It’s a proud moment in any academic’s life when their students graduate, but it’s an even bigger one when their students graduate from their doctoral studies.
During this year’s Spring Graduation, Prof David Medalie had the rare honour (particularly in the Faculty of Humanities) of having four of his students receive their doctoral degrees. Three of the degrees were awarded in English literature and one was awarded in Creative Writing.
Prof Medalie is the Director of the Unit for Creative Writing at the University of Pretoria and a professor in the Department of English. The Unit for Creative Writing aims to harness the talent of creative writers, poets, and aspiring novelists at a postgraduate level. Well-known South African poet Dr Fiona Zerbst was awarded a PhD in Creative Writing. She submitted a volume of poetry as well as a thesis on her work.
“Dr Zerbst is the first person to be awarded a PhD in Creative Writing since the Unit for Creative Writing was relaunched in 2017 with me as the director,” Prof Medalie says. “I am excited about her achievement and about the boost which her success has given to the study of Creative Writing at UP.”
Dr Zerbst’s thesis focussed on representations of predators and predation in South African poetry. This falls in the field of animal geography, ecopoetics and ecocriticism, and zoopoetics. She looked at how predators have been represented in both historical documents and English-language poems written during the past three centuries. Her study makes an important and unique contribution to critical discussions about representation and animal geography in the context of South African English-language poetry.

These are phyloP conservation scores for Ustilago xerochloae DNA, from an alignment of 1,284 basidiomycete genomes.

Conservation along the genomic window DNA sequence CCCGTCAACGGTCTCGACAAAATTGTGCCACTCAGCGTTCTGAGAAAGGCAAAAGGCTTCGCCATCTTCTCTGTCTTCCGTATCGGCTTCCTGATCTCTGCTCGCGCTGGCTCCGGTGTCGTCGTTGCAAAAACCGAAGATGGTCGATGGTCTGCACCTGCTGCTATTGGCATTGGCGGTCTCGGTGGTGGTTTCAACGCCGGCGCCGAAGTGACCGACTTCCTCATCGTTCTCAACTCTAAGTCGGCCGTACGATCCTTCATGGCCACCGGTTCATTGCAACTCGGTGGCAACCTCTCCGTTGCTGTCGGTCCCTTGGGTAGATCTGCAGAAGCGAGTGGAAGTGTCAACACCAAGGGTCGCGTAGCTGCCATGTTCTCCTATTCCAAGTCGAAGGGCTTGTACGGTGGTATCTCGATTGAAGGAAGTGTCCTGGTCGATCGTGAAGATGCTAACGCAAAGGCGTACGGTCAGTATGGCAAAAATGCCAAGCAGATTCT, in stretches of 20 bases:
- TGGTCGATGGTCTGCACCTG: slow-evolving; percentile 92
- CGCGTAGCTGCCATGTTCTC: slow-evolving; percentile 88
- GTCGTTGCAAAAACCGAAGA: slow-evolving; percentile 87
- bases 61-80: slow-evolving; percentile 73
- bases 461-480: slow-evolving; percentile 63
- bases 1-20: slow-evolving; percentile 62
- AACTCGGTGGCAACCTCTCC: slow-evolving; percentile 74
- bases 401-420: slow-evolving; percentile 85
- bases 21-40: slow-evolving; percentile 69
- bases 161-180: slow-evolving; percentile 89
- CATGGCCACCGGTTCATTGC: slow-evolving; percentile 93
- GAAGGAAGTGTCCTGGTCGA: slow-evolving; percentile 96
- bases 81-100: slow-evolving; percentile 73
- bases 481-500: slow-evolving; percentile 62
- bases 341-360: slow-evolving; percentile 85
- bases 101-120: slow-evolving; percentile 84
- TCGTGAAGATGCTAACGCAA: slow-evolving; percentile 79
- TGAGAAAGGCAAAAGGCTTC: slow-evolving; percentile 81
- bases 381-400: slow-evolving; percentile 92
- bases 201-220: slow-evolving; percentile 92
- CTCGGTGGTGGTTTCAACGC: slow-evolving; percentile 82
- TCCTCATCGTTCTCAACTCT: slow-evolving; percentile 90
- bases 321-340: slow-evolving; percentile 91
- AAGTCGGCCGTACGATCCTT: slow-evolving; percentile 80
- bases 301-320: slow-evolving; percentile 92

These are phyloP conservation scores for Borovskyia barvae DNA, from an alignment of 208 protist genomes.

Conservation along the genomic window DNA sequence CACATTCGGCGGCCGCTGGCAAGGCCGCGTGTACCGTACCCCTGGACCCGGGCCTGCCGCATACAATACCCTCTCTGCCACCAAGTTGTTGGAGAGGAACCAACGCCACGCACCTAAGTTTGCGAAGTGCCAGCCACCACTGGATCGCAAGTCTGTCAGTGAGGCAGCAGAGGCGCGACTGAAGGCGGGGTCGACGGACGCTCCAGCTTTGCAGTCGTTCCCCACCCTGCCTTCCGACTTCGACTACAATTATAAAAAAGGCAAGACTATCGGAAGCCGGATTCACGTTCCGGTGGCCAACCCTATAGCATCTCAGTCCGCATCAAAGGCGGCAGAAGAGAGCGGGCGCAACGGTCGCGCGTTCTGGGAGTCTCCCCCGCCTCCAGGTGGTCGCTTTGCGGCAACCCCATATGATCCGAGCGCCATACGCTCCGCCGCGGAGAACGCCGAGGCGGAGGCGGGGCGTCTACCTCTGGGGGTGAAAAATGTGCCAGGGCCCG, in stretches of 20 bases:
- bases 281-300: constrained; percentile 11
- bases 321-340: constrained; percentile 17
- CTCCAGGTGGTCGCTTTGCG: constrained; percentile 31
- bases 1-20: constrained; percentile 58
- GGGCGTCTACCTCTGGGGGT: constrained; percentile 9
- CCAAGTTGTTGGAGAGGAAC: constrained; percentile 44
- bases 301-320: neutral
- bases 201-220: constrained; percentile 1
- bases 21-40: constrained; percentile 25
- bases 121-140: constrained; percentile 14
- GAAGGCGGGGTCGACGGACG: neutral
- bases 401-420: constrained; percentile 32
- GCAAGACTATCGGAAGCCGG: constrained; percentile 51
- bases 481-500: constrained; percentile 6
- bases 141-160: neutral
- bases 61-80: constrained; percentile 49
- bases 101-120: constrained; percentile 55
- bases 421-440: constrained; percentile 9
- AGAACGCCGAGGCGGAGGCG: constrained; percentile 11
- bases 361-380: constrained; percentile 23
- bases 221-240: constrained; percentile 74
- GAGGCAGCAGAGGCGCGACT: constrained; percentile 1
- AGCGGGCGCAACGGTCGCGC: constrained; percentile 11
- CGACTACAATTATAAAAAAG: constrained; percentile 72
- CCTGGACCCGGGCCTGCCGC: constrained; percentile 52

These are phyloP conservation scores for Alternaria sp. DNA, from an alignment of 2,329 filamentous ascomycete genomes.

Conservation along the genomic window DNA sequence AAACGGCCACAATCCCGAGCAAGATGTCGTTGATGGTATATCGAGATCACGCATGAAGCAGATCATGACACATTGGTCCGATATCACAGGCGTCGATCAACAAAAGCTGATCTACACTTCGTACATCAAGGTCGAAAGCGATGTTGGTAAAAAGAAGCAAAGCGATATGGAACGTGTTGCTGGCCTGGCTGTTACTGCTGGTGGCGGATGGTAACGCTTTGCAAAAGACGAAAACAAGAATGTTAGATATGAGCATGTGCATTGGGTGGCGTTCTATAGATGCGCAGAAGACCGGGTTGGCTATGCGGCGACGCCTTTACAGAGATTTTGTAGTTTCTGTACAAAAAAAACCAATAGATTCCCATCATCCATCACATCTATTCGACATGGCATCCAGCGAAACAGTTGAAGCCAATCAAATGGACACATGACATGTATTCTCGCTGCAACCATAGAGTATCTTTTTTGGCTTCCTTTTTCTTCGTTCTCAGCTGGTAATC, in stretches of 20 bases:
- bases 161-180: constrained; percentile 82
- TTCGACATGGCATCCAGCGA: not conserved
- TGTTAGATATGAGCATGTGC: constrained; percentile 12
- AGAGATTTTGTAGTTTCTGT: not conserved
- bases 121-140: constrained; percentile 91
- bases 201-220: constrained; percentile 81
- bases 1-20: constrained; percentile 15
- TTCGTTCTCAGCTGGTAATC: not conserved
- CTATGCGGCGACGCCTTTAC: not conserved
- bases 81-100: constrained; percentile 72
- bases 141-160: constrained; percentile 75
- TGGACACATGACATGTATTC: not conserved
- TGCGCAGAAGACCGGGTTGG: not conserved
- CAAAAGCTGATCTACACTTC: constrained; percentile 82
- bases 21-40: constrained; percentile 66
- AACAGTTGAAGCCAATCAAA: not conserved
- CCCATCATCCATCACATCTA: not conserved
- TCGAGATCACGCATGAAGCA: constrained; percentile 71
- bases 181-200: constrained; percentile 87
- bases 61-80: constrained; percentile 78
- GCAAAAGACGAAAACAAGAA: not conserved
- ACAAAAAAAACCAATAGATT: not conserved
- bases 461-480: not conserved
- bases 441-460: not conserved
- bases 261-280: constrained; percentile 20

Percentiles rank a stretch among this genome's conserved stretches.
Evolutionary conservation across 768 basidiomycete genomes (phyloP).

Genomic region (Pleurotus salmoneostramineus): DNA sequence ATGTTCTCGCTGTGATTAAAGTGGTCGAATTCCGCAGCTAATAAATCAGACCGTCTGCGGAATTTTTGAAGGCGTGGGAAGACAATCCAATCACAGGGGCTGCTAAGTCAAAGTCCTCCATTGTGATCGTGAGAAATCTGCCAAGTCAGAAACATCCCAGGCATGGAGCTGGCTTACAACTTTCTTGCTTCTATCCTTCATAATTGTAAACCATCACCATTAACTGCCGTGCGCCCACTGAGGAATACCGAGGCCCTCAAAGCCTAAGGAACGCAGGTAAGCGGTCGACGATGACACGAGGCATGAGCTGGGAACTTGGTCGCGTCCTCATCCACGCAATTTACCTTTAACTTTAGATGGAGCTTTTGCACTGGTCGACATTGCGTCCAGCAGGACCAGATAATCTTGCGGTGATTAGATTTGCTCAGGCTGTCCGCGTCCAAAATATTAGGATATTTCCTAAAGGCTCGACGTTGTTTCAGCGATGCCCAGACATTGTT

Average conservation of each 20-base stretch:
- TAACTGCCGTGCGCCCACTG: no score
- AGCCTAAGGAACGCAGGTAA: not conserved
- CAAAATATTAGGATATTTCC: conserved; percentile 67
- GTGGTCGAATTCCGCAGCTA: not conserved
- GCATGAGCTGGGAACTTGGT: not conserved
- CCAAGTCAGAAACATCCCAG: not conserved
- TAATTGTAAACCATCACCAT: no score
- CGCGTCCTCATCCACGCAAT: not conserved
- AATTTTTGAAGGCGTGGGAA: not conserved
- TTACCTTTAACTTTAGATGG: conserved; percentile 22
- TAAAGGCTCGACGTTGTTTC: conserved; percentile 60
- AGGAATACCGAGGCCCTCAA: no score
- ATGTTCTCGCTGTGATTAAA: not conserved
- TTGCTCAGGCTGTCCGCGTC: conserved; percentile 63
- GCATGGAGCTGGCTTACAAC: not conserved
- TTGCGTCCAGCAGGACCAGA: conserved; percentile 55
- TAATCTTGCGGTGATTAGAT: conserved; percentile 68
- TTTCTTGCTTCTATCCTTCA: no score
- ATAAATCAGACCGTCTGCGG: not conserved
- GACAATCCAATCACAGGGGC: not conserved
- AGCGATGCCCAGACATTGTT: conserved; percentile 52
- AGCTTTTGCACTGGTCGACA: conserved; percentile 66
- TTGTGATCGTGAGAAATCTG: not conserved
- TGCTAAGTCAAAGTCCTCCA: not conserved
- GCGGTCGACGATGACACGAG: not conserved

Dr Albert Myburgh’s PhD was co-supervised by Dr Idette Noomé. His work focussed on death and related motifs in nineteenth-century British Gothic texts. The study showed that these narratives draw on death to interrogate older and newer ways of knowing life and death. The thesis showed how the novels use death to explore how people live, die and exist beyond death.
Dr Adam Levin explored different approaches to representing historical trauma in literature through a comparative analysis between the work of Holocaust survivor and writer Elie Wiesel and literature on South Africa’s Truth and Reconciliation Commission. The study suggested that, in representing historical trauma, the South African literary works draw on the conventions of the Holocaust literary works, focusing on the psychological experience of the witness’s trauma.
Dr Antony Goedhals’ research looked at the neglected Buddhism in the works of Victorian writer Lafcadio Hearn. His study demonstrated the centrality of Buddhism in Hearn’s oeuvre, as well as the origin of the discourses that make up such notions of karma, reincarnation and the interrelatedness of all phenomena, namely oneness.
From left to right: Dr Adam Levin, Dr Anthony Goedhals, Prof David Medalie, Dr Albert Myburgh and Dr Fiona Zerbst
“I am extraordinarily proud of all my students,” Prof Medalie says. “Their studies cover a wide range of literary, historical and philosophical topics, and I believe I learned more from them than they did from me. I feel privileged to have undertaken this enriching intellectual journey with them.”